Plunging into a coldwater pool is in equal parts invigorating and nerve-jangling – an exercise in self-motivation that pays dividends as soon as you come up for air. Imagine experiencing that same thrill, while surrounded by some of the planet’s most iconic skylines…

Nestled amongst the high-rises, historical landmarks and hipster cafes of the world’s cities is a wealth of lidos, river pools and swimming lakes, offering all the benefits of outdoor swimming, but immersed in urban surrounds. Keen to front crawl through the sprawl or wild swim the concrete jungle? From soaking in London’s Serpentine to breaststroke in The Bronx, NYC, here’s a rundown of swimming experiences that really make a splash.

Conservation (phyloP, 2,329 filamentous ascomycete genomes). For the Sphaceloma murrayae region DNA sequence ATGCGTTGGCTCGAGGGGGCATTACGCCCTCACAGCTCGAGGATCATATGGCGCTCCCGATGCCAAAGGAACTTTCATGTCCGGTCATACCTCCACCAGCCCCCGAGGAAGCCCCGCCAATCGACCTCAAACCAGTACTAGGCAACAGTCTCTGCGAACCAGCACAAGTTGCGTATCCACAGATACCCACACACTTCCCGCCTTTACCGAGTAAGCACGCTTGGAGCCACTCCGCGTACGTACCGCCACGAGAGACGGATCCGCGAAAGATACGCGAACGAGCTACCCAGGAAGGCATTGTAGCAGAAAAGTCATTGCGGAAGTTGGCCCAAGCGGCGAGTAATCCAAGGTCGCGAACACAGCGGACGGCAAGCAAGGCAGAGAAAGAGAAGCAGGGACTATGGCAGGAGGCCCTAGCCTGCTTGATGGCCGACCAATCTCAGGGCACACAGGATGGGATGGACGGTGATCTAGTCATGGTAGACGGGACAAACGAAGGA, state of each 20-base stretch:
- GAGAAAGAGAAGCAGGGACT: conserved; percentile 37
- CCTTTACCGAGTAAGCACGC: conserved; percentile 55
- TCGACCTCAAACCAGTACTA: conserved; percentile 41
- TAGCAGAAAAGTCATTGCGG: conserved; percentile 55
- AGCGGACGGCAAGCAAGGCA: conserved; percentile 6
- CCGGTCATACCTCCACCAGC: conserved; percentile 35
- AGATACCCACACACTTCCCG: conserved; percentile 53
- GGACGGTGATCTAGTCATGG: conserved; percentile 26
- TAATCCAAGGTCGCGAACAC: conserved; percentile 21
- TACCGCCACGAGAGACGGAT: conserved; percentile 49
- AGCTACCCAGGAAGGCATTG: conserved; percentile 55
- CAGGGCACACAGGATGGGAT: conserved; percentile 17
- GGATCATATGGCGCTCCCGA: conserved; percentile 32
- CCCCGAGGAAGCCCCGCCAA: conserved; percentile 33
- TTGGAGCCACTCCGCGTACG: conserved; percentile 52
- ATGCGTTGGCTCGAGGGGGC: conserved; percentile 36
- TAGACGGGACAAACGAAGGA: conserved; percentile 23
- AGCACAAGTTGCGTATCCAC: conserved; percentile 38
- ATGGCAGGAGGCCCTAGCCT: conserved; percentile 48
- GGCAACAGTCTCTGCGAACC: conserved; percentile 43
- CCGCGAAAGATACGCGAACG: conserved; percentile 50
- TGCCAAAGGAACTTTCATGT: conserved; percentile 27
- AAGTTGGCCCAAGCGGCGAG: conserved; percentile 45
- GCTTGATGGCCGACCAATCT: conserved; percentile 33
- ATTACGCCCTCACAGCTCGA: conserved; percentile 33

Islands Brygge Harbour Bath, Copenhagen
Copenhagen's Islands Brygge Harbour Bath are a popular spot for a bracing dip © JonLee / Shutterstock

Islands Brygge Harbour Baths – Copenhagen, Denmark

From the nation that gave us hygge, Copenhagen’s feel-good, outdoor swimming offerings are unsurprisingly numerous and perennially popular. Top of the list are the Islands Brygge Harbour Baths, adorning the city’s picturesque waterfront and boasting uninterrupted skyline views for the locals, families and visiting swimmers taking a dip in their chilly depths. Having opened in 2003 in the quaint Islands Brygge neighbourhood, this collection of pools provides coldwater thrills throughout the summer months, complete with a springboard-studded diving pool for those so inclined.

Where to warm up: After a bracing dip, keep the hygge going in Copenhagen’s The Living Room Cafe – a cosy haven of armchairs, cushions and roaring fires in the winter, and uber cool, smoothie-serving space in the summer.

Vancouver's Kitsilano Pool